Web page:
Although IBS can affect people of any age, some weeks it does seem as though I see more middle-aged and older patients in my practice than I might expect. What are the diet-related factors that might cause more gas, bloating, abdominal pain, diarrhea or constipation in older folks?
- Lactose intolerance is rare in young children, but common in older teens and adults.
- Some patients are trying to be responsible adults and eat more healthfully. This might result in increased intake of FODMAP carbohydrates and result in symptoms. (Luckily you can use the IBSFree diet in my book to figure out which healthy foods you can tolerate well).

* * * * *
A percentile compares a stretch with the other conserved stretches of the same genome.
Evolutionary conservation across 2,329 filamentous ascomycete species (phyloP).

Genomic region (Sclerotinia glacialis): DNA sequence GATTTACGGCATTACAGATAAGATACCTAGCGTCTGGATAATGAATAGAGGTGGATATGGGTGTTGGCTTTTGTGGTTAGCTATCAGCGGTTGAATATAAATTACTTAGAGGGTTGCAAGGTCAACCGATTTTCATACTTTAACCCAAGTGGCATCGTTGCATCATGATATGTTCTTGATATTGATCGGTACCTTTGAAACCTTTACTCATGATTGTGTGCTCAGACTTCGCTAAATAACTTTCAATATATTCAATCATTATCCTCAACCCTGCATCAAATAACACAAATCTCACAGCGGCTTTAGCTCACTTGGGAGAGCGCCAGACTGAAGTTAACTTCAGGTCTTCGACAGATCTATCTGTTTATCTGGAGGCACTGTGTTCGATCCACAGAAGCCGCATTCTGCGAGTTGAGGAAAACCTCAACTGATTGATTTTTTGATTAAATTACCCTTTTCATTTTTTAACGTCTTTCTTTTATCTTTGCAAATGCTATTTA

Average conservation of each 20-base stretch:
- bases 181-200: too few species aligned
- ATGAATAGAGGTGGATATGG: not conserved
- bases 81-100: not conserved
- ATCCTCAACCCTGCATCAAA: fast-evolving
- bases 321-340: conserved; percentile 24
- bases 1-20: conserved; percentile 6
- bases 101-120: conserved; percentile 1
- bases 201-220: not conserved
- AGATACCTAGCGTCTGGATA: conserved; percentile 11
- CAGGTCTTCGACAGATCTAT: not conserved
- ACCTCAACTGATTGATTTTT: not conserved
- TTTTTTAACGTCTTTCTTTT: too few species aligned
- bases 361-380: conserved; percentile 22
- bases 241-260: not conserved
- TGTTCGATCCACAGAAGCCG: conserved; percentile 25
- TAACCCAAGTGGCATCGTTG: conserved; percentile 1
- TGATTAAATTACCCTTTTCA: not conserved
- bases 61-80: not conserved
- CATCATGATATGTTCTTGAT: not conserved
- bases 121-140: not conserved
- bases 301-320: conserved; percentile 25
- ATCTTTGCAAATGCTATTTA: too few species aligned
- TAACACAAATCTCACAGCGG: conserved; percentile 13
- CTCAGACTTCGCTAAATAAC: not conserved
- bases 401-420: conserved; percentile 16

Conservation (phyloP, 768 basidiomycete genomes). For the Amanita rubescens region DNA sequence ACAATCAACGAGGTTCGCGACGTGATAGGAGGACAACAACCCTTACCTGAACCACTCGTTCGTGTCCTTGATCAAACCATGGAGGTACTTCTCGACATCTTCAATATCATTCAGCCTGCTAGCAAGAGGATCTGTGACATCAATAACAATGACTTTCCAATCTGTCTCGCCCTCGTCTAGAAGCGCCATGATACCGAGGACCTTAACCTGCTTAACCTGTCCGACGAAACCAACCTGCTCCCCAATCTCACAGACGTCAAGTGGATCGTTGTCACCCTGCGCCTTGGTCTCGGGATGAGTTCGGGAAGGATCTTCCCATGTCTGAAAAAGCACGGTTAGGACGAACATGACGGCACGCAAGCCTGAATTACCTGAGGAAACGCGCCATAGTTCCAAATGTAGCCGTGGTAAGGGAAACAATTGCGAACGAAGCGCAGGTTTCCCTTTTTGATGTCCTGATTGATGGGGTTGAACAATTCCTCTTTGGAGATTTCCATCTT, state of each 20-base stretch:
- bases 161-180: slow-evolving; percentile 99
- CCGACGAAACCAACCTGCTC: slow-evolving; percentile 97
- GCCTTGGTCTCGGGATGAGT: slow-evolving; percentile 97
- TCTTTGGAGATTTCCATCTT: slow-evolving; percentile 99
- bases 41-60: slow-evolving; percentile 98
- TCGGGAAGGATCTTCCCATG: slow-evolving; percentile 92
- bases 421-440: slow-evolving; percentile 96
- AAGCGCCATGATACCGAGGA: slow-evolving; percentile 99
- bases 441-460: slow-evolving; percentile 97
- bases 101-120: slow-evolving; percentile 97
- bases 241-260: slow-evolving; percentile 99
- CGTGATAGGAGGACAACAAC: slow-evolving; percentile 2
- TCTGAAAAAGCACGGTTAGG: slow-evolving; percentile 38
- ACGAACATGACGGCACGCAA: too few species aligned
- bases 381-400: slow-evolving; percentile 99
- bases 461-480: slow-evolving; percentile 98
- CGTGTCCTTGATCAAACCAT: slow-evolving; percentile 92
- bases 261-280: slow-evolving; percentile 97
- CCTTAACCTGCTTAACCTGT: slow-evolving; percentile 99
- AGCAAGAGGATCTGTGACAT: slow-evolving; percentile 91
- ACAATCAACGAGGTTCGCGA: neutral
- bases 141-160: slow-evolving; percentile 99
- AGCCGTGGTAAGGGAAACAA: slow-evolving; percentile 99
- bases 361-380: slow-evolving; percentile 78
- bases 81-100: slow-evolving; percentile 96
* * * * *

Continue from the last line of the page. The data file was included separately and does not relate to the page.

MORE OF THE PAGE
- Older adults are more likely to have diabetes, or have friends or family members with diabetes; sugar-free candies are popular with this crowd, and they often contain large amounts of sugar alcohols. Sugar alcohols such as sorbitol and maltitol are well known laxatives. Metformin, an oral diabetes medication, decreases sugar absorption, which can worsen IBS symptoms for some people.
- Conditions such as diverticulitis and c. difficile infection are more common in older individuals. The strong antibiotics that are prescribed for these conditions sometimes leave functional GI symptoms in their wake.
IBS related to most of the above age-related factors may respond well to changes in diet, including FODMAP elimination and, later, using probiotics to maintain gut health.